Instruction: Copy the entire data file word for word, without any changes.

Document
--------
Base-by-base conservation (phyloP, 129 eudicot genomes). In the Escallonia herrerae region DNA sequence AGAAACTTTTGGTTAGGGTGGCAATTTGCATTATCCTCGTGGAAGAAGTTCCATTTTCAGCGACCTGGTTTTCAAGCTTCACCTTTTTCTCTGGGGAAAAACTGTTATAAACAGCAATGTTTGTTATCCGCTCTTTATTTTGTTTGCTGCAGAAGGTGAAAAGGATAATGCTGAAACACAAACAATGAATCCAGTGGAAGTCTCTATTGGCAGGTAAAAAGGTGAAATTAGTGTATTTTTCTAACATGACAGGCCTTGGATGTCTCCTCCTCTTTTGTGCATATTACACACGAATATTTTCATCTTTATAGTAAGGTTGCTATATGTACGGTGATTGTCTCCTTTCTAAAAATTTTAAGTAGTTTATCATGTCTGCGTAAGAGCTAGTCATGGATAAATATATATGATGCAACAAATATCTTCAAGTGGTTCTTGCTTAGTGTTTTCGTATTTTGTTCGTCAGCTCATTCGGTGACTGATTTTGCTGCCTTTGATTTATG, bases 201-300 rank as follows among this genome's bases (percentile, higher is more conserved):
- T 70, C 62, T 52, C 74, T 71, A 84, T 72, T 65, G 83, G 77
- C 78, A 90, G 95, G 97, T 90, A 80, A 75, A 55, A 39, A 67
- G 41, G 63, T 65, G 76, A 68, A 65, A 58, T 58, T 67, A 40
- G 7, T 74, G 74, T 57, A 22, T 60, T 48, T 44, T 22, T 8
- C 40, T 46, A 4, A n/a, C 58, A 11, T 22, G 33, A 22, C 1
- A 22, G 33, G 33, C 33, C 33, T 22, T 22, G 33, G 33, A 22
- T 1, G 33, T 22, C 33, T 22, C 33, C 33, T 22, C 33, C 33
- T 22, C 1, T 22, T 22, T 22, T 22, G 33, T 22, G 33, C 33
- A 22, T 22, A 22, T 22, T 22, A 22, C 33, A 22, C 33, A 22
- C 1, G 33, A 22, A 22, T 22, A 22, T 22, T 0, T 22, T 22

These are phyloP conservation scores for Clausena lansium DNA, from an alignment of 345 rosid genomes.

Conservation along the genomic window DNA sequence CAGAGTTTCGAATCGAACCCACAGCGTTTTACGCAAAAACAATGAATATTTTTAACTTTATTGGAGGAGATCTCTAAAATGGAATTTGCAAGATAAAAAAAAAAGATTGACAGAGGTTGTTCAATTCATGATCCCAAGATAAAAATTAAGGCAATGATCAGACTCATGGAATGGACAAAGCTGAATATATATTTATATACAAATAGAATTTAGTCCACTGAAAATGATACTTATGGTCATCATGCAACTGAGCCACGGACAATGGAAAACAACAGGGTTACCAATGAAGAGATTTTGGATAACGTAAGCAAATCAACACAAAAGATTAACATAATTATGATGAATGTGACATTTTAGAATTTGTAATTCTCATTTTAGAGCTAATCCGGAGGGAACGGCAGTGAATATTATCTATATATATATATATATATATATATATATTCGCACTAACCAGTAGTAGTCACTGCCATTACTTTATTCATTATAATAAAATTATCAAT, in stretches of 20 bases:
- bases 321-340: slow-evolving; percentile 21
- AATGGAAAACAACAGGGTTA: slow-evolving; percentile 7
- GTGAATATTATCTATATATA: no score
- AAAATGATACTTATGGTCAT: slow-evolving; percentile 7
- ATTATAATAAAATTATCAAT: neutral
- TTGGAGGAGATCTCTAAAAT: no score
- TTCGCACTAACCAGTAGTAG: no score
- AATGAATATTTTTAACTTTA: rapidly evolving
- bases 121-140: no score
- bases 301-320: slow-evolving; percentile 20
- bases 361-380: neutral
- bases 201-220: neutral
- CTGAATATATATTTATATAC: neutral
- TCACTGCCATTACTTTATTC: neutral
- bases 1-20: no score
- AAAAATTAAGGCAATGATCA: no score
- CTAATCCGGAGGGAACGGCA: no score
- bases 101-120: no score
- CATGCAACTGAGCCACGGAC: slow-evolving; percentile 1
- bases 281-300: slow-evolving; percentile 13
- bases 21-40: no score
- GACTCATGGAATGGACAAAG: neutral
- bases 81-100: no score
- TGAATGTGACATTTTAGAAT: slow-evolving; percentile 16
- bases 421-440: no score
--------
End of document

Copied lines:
Base-by-base conservation (phyloP, 129 eudicot genomes). In the Escallonia herrerae region DNA sequence AGAAACTTTTGGTTAGGGTGGCAATTTGCATTATCCTCGTGGAAGAAGTTCCATTTTCAGCGACCTGGTTTTCAAGCTTCACCTTTTTCTCTGGGGAAAAACTGTTATAAACAGCAATGTTTGTTATCCGCTCTTTATTTTGTTTGCTGCAGAAGGTGAAAAGGATAATGCTGAAACACAAACAATGAATCCAGTGGAAGTCTCTATTGGCAGGTAAAAAGGTGAAATTAGTGTATTTTTCTAACATGACAGGCCTTGGATGTCTCCTCCTCTTTTGTGCATATTACACACGAATATTTTCATCTTTATAGTAAGGTTGCTATATGTACGGTGATTGTCTCCTTTCTAAAAATTTTAAGTAGTTTATCATGTCTGCGTAAGAGCTAGTCATGGATAAATATATATGATGCAACAAATATCTTCAAGTGGTTCTTGCTTAGTGTTTTCGTATTTTGTTCGTCAGCTCATTCGGTGACTGATTTTGCTGCCTTTGATTTATG, bases 201-300 rank as follows among this genome's bases (percentile, higher is more conserved):
- T 70, C 62, T 52, C 74, T 71, A 84, T 72, T 65, G 83, G 77
- C 78, A 90, G 95, G 97, T 90, A 80, A 75, A 55, A 39, A 67
- G 41, G 63, T 65, G 76, A 68, A 65, A 58, T 58, T 67, A 40
- G 7, T 74, G 74, T 57, A 22, T 60, T 48, T 44, T 22, T 8
- C 40, T 46, A 4, A n/a, C 58, A 11, T 22, G 33, A 22, C 1
- A 22, G 33, G 33, C 33, C 33, T 22, T 22, G 33, G 33, A 22
- T 1, G 33, T 22, C 33, T 22, C 33, C 33, T 22, C 33, C 33
- T 22, C 1, T 22, T 22, T 22, T 22, G 33, T 22, G 33, C 33
- A 22, T 22, A 22, T 22, T 22, A 22, C 33, A 22, C 33, A 22
- C 1, G 33, A 22, A 22, T 22, A 22, T 22, T 0, T 22, T 22

These are phyloP conservation scores for Clausena lansium DNA, from an alignment of 345 rosid genomes.

Conservation along the genomic window DNA sequence CAGAGTTTCGAATCGAACCCACAGCGTTTTACGCAAAAACAATGAATATTTTTAACTTTATTGGAGGAGATCTCTAAAATGGAATTTGCAAGATAAAAAAAAAAGATTGACAGAGGTTGTTCAATTCATGATCCCAAGATAAAAATTAAGGCAATGATCAGACTCATGGAATGGACAAAGCTGAATATATATTTATATACAAATAGAATTTAGTCCACTGAAAATGATACTTATGGTCATCATGCAACTGAGCCACGGACAATGGAAAACAACAGGGTTACCAATGAAGAGATTTTGGATAACGTAAGCAAATCAACACAAAAGATTAACATAATTATGATGAATGTGACATTTTAGAATTTGTAATTCTCATTTTAGAGCTAATCCGGAGGGAACGGCAGTGAATATTATCTATATATATATATATATATATATATATATTCGCACTAACCAGTAGTAGTCACTGCCATTACTTTATTCATTATAATAAAATTATCAAT, in stretches of 20 bases:
- bases 321-340: slow-evolving; percentile 21
- AATGGAAAACAACAGGGTTA: slow-evolving; percentile 7
- GTGAATATTATCTATATATA: no score
- AAAATGATACTTATGGTCAT: slow-evolving; percentile 7
- ATTATAATAAAATTATCAAT: neutral
- TTGGAGGAGATCTCTAAAAT: no score
- TTCGCACTAACCAGTAGTAG: no score
- AATGAATATTTTTAACTTTA: rapidly evolving
- bases 121-140: no score
- bases 301-320: slow-evolving; percentile 20
- bases 361-380: neutral
- bases 201-220: neutral
- CTGAATATATATTTATATAC: neutral
- TCACTGCCATTACTTTATTC: neutral
- bases 1-20: no score
- AAAAATTAAGGCAATGATCA: no score
- CTAATCCGGAGGGAACGGCA: no score
- bases 101-120: no score
- CATGCAACTGAGCCACGGAC: slow-evolving; percentile 1
- bases 281-300: slow-evolving; percentile 13
- bases 21-40: no score
- GACTCATGGAATGGACAAAG: neutral
- bases 81-100: no score
- TGAATGTGACATTTTAGAAT: slow-evolving; percentile 16
- bases 421-440: no score